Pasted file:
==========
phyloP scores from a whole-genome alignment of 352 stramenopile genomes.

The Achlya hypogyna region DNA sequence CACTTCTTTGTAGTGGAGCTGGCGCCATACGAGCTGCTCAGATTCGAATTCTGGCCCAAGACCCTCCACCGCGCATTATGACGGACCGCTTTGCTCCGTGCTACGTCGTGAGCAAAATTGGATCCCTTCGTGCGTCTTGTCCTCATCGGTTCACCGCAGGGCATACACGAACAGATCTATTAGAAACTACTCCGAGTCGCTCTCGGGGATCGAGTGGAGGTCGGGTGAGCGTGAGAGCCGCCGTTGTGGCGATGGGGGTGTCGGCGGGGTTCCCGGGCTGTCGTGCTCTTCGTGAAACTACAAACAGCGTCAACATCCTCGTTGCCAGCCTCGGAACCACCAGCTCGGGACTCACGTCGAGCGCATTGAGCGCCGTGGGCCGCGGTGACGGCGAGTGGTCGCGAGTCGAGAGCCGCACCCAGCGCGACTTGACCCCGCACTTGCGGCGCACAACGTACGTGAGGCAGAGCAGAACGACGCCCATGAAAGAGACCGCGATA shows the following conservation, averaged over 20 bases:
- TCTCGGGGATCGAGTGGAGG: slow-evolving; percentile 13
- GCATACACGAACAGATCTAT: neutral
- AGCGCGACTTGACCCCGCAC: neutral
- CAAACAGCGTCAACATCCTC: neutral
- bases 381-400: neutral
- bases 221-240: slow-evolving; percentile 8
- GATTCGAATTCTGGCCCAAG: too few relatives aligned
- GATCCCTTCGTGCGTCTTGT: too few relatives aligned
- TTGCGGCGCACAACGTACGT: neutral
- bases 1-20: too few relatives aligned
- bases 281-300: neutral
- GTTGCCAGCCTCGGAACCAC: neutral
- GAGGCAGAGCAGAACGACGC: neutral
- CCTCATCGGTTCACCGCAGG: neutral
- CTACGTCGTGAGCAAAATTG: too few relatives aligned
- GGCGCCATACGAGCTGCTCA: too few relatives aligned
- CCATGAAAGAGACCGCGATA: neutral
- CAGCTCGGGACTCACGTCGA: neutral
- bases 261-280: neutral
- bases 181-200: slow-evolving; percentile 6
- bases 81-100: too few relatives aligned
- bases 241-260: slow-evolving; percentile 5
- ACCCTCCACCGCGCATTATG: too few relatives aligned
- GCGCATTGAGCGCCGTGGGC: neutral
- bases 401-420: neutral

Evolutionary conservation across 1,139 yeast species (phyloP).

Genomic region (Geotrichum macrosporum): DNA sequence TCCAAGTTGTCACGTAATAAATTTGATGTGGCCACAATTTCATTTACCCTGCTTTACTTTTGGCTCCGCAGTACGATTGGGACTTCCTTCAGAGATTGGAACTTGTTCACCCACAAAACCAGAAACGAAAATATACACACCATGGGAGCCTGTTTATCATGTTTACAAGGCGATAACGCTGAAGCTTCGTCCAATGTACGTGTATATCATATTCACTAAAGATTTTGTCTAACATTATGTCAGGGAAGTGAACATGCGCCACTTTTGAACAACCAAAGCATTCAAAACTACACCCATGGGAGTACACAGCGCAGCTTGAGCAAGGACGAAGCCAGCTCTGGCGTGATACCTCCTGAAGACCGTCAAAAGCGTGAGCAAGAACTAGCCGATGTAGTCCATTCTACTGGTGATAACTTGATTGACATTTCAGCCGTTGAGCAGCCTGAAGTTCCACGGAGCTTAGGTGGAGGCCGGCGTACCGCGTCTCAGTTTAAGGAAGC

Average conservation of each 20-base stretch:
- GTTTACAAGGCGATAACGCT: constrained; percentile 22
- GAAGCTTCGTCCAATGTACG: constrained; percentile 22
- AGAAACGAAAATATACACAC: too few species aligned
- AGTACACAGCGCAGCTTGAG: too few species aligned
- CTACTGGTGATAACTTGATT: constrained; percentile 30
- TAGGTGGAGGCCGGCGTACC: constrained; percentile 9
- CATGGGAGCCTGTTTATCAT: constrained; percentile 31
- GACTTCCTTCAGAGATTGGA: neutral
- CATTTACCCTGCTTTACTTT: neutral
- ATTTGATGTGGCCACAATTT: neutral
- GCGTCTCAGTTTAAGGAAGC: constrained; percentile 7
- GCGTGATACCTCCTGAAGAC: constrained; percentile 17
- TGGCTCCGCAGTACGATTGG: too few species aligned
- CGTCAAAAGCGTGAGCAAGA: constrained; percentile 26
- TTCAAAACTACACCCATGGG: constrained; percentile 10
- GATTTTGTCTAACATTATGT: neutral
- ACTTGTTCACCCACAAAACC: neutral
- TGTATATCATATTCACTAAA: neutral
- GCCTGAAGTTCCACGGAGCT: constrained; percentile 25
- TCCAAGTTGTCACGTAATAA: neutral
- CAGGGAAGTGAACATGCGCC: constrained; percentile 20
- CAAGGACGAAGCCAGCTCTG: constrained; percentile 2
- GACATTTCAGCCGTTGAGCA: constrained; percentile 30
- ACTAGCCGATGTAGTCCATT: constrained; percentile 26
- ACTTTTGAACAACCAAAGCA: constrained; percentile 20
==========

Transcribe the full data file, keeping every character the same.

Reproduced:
phyloP scores from a whole-genome alignment of 352 stramenopile genomes.

The Achlya hypogyna region DNA sequence CACTTCTTTGTAGTGGAGCTGGCGCCATACGAGCTGCTCAGATTCGAATTCTGGCCCAAGACCCTCCACCGCGCATTATGACGGACCGCTTTGCTCCGTGCTACGTCGTGAGCAAAATTGGATCCCTTCGTGCGTCTTGTCCTCATCGGTTCACCGCAGGGCATACACGAACAGATCTATTAGAAACTACTCCGAGTCGCTCTCGGGGATCGAGTGGAGGTCGGGTGAGCGTGAGAGCCGCCGTTGTGGCGATGGGGGTGTCGGCGGGGTTCCCGGGCTGTCGTGCTCTTCGTGAAACTACAAACAGCGTCAACATCCTCGTTGCCAGCCTCGGAACCACCAGCTCGGGACTCACGTCGAGCGCATTGAGCGCCGTGGGCCGCGGTGACGGCGAGTGGTCGCGAGTCGAGAGCCGCACCCAGCGCGACTTGACCCCGCACTTGCGGCGCACAACGTACGTGAGGCAGAGCAGAACGACGCCCATGAAAGAGACCGCGATA shows the following conservation, averaged over 20 bases:
- TCTCGGGGATCGAGTGGAGG: slow-evolving; percentile 13
- GCATACACGAACAGATCTAT: neutral
- AGCGCGACTTGACCCCGCAC: neutral
- CAAACAGCGTCAACATCCTC: neutral
- bases 381-400: neutral
- bases 221-240: slow-evolving; percentile 8
- GATTCGAATTCTGGCCCAAG: too few relatives aligned
- GATCCCTTCGTGCGTCTTGT: too few relatives aligned
- TTGCGGCGCACAACGTACGT: neutral
- bases 1-20: too few relatives aligned
- bases 281-300: neutral
- GTTGCCAGCCTCGGAACCAC: neutral
- GAGGCAGAGCAGAACGACGC: neutral
- CCTCATCGGTTCACCGCAGG: neutral
- CTACGTCGTGAGCAAAATTG: too few relatives aligned
- GGCGCCATACGAGCTGCTCA: too few relatives aligned
- CCATGAAAGAGACCGCGATA: neutral
- CAGCTCGGGACTCACGTCGA: neutral
- bases 261-280: neutral
- bases 181-200: slow-evolving; percentile 6
- bases 81-100: too few relatives aligned
- bases 241-260: slow-evolving; percentile 5
- ACCCTCCACCGCGCATTATG: too few relatives aligned
- GCGCATTGAGCGCCGTGGGC: neutral
- bases 401-420: neutral

Evolutionary conservation across 1,139 yeast species (phyloP).

Genomic region (Geotrichum macrosporum): DNA sequence TCCAAGTTGTCACGTAATAAATTTGATGTGGCCACAATTTCATTTACCCTGCTTTACTTTTGGCTCCGCAGTACGATTGGGACTTCCTTCAGAGATTGGAACTTGTTCACCCACAAAACCAGAAACGAAAATATACACACCATGGGAGCCTGTTTATCATGTTTACAAGGCGATAACGCTGAAGCTTCGTCCAATGTACGTGTATATCATATTCACTAAAGATTTTGTCTAACATTATGTCAGGGAAGTGAACATGCGCCACTTTTGAACAACCAAAGCATTCAAAACTACACCCATGGGAGTACACAGCGCAGCTTGAGCAAGGACGAAGCCAGCTCTGGCGTGATACCTCCTGAAGACCGTCAAAAGCGTGAGCAAGAACTAGCCGATGTAGTCCATTCTACTGGTGATAACTTGATTGACATTTCAGCCGTTGAGCAGCCTGAAGTTCCACGGAGCTTAGGTGGAGGCCGGCGTACCGCGTCTCAGTTTAAGGAAGC

Average conservation of each 20-base stretch:
- GTTTACAAGGCGATAACGCT: constrained; percentile 22
- GAAGCTTCGTCCAATGTACG: constrained; percentile 22
- AGAAACGAAAATATACACAC: too few species aligned
- AGTACACAGCGCAGCTTGAG: too few species aligned
- CTACTGGTGATAACTTGATT: constrained; percentile 30
- TAGGTGGAGGCCGGCGTACC: constrained; percentile 9
- CATGGGAGCCTGTTTATCAT: constrained; percentile 31
- GACTTCCTTCAGAGATTGGA: neutral
- CATTTACCCTGCTTTACTTT: neutral
- ATTTGATGTGGCCACAATTT: neutral
- GCGTCTCAGTTTAAGGAAGC: constrained; percentile 7
- GCGTGATACCTCCTGAAGAC: constrained; percentile 17
- TGGCTCCGCAGTACGATTGG: too few species aligned
- CGTCAAAAGCGTGAGCAAGA: constrained; percentile 26
- TTCAAAACTACACCCATGGG: constrained; percentile 10
- GATTTTGTCTAACATTATGT: neutral
- ACTTGTTCACCCACAAAACC: neutral
- TGTATATCATATTCACTAAA: neutral
- GCCTGAAGTTCCACGGAGCT: constrained; percentile 25
- TCCAAGTTGTCACGTAATAA: neutral
- CAGGGAAGTGAACATGCGCC: constrained; percentile 20
- CAAGGACGAAGCCAGCTCTG: constrained; percentile 2
- GACATTTCAGCCGTTGAGCA: constrained; percentile 30
- ACTAGCCGATGTAGTCCATT: constrained; percentile 26
- ACTTTTGAACAACCAAAGCA: constrained; percentile 20